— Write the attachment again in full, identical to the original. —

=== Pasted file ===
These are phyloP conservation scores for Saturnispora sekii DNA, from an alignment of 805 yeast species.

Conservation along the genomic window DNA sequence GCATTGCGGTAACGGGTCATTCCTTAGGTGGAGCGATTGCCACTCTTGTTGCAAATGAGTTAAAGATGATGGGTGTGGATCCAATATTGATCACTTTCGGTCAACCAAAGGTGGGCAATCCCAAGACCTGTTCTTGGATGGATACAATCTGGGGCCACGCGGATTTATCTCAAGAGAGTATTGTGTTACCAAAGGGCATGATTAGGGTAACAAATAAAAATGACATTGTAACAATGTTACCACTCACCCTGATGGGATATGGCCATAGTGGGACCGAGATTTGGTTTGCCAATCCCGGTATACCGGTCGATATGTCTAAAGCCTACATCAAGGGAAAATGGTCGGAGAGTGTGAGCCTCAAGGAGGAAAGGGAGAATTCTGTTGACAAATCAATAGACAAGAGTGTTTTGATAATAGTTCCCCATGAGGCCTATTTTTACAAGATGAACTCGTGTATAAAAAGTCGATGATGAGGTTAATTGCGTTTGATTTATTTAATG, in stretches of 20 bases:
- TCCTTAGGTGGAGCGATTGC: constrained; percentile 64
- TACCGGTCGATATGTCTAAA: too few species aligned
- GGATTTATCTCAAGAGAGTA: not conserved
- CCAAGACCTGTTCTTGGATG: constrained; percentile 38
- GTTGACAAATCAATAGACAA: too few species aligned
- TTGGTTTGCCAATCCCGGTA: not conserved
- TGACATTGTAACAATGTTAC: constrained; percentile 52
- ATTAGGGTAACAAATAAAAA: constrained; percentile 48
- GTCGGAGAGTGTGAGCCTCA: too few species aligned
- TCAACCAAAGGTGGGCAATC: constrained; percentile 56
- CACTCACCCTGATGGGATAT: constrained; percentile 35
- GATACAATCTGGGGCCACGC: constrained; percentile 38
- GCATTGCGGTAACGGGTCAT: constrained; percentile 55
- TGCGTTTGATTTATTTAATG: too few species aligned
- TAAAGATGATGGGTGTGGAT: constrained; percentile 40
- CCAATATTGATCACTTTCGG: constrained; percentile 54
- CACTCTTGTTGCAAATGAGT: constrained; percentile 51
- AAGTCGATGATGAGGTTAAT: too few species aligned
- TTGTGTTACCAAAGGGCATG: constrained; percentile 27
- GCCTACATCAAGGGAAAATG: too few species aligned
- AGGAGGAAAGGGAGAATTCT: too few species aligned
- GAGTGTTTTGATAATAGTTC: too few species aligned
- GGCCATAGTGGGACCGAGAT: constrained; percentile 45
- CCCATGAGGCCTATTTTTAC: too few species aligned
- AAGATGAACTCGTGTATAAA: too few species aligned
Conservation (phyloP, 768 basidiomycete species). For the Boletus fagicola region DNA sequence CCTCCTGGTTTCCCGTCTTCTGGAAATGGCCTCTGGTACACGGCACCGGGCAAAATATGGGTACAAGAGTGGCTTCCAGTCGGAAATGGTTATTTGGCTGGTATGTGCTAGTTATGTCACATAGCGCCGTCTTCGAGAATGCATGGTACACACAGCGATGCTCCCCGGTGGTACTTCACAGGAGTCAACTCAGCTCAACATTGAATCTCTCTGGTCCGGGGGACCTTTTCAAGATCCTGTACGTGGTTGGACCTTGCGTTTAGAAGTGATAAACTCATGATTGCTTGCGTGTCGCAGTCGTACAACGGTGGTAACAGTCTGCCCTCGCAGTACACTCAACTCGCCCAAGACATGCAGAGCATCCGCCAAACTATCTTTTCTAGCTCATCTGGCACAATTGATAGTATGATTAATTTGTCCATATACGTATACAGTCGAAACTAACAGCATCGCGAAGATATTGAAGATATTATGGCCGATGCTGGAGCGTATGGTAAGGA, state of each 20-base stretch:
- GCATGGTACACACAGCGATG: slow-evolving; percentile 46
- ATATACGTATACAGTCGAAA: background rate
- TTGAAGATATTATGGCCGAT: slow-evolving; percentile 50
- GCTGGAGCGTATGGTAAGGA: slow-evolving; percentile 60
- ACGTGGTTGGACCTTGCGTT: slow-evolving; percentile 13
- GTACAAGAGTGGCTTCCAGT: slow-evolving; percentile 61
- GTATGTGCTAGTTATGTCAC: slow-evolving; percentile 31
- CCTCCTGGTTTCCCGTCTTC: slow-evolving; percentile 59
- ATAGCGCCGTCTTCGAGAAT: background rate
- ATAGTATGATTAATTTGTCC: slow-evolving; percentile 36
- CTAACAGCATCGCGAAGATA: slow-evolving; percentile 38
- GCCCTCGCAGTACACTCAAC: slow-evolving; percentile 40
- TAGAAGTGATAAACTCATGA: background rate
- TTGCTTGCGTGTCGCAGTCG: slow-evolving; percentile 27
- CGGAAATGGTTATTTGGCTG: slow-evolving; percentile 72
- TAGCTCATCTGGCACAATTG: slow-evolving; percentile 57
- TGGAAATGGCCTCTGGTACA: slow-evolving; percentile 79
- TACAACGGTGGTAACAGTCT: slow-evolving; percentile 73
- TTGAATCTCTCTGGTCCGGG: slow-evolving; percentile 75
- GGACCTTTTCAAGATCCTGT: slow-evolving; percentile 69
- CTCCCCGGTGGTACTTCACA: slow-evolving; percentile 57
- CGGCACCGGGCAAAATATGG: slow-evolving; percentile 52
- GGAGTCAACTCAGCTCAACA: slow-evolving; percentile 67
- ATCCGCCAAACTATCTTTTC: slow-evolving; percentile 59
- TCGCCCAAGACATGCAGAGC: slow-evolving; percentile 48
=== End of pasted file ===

These are phyloP conservation scores for Saturnispora sekii DNA, from an alignment of 805 yeast species.

Conservation along the genomic window DNA sequence GCATTGCGGTAACGGGTCATTCCTTAGGTGGAGCGATTGCCACTCTTGTTGCAAATGAGTTAAAGATGATGGGTGTGGATCCAATATTGATCACTTTCGGTCAACCAAAGGTGGGCAATCCCAAGACCTGTTCTTGGATGGATACAATCTGGGGCCACGCGGATTTATCTCAAGAGAGTATTGTGTTACCAAAGGGCATGATTAGGGTAACAAATAAAAATGACATTGTAACAATGTTACCACTCACCCTGATGGGATATGGCCATAGTGGGACCGAGATTTGGTTTGCCAATCCCGGTATACCGGTCGATATGTCTAAAGCCTACATCAAGGGAAAATGGTCGGAGAGTGTGAGCCTCAAGGAGGAAAGGGAGAATTCTGTTGACAAATCAATAGACAAGAGTGTTTTGATAATAGTTCCCCATGAGGCCTATTTTTACAAGATGAACTCGTGTATAAAAAGTCGATGATGAGGTTAATTGCGTTTGATTTATTTAATG, in stretches of 20 bases:
- TCCTTAGGTGGAGCGATTGC: constrained; percentile 64
- TACCGGTCGATATGTCTAAA: too few species aligned
- GGATTTATCTCAAGAGAGTA: not conserved
- CCAAGACCTGTTCTTGGATG: constrained; percentile 38
- GTTGACAAATCAATAGACAA: too few species aligned
- TTGGTTTGCCAATCCCGGTA: not conserved
- TGACATTGTAACAATGTTAC: constrained; percentile 52
- ATTAGGGTAACAAATAAAAA: constrained; percentile 48
- GTCGGAGAGTGTGAGCCTCA: too few species aligned
- TCAACCAAAGGTGGGCAATC: constrained; percentile 56
- CACTCACCCTGATGGGATAT: constrained; percentile 35
- GATACAATCTGGGGCCACGC: constrained; percentile 38
- GCATTGCGGTAACGGGTCAT: constrained; percentile 55
- TGCGTTTGATTTATTTAATG: too few species aligned
- TAAAGATGATGGGTGTGGAT: constrained; percentile 40
- CCAATATTGATCACTTTCGG: constrained; percentile 54
- CACTCTTGTTGCAAATGAGT: constrained; percentile 51
- AAGTCGATGATGAGGTTAAT: too few species aligned
- TTGTGTTACCAAAGGGCATG: constrained; percentile 27
- GCCTACATCAAGGGAAAATG: too few species aligned
- AGGAGGAAAGGGAGAATTCT: too few species aligned
- GAGTGTTTTGATAATAGTTC: too few species aligned
- GGCCATAGTGGGACCGAGAT: constrained; percentile 45
- CCCATGAGGCCTATTTTTAC: too few species aligned
- AAGATGAACTCGTGTATAAA: too few species aligned
Conservation (phyloP, 768 basidiomycete species). For the Boletus fagicola region DNA sequence CCTCCTGGTTTCCCGTCTTCTGGAAATGGCCTCTGGTACACGGCACCGGGCAAAATATGGGTACAAGAGTGGCTTCCAGTCGGAAATGGTTATTTGGCTGGTATGTGCTAGTTATGTCACATAGCGCCGTCTTCGAGAATGCATGGTACACACAGCGATGCTCCCCGGTGGTACTTCACAGGAGTCAACTCAGCTCAACATTGAATCTCTCTGGTCCGGGGGACCTTTTCAAGATCCTGTACGTGGTTGGACCTTGCGTTTAGAAGTGATAAACTCATGATTGCTTGCGTGTCGCAGTCGTACAACGGTGGTAACAGTCTGCCCTCGCAGTACACTCAACTCGCCCAAGACATGCAGAGCATCCGCCAAACTATCTTTTCTAGCTCATCTGGCACAATTGATAGTATGATTAATTTGTCCATATACGTATACAGTCGAAACTAACAGCATCGCGAAGATATTGAAGATATTATGGCCGATGCTGGAGCGTATGGTAAGGA, state of each 20-base stretch:
- GCATGGTACACACAGCGATG: slow-evolving; percentile 46
- ATATACGTATACAGTCGAAA: background rate
- TTGAAGATATTATGGCCGAT: slow-evolving; percentile 50
- GCTGGAGCGTATGGTAAGGA: slow-evolving; percentile 60
- ACGTGGTTGGACCTTGCGTT: slow-evolving; percentile 13
- GTACAAGAGTGGCTTCCAGT: slow-evolving; percentile 61
- GTATGTGCTAGTTATGTCAC: slow-evolving; percentile 31
- CCTCCTGGTTTCCCGTCTTC: slow-evolving; percentile 59
- ATAGCGCCGTCTTCGAGAAT: background rate
- ATAGTATGATTAATTTGTCC: slow-evolving; percentile 36
- CTAACAGCATCGCGAAGATA: slow-evolving; percentile 38
- GCCCTCGCAGTACACTCAAC: slow-evolving; percentile 40
- TAGAAGTGATAAACTCATGA: background rate
- TTGCTTGCGTGTCGCAGTCG: slow-evolving; percentile 27
- CGGAAATGGTTATTTGGCTG: slow-evolving; percentile 72
- TAGCTCATCTGGCACAATTG: slow-evolving; percentile 57
- TGGAAATGGCCTCTGGTACA: slow-evolving; percentile 79
- TACAACGGTGGTAACAGTCT: slow-evolving; percentile 73
- TTGAATCTCTCTGGTCCGGG: slow-evolving; percentile 75
- GGACCTTTTCAAGATCCTGT: slow-evolving; percentile 69
- CTCCCCGGTGGTACTTCACA: slow-evolving; percentile 57
- CGGCACCGGGCAAAATATGG: slow-evolving; percentile 52
- GGAGTCAACTCAGCTCAACA: slow-evolving; percentile 67
- ATCCGCCAAACTATCTTTTC: slow-evolving; percentile 59
- TCGCCCAAGACATGCAGAGC: slow-evolving; percentile 48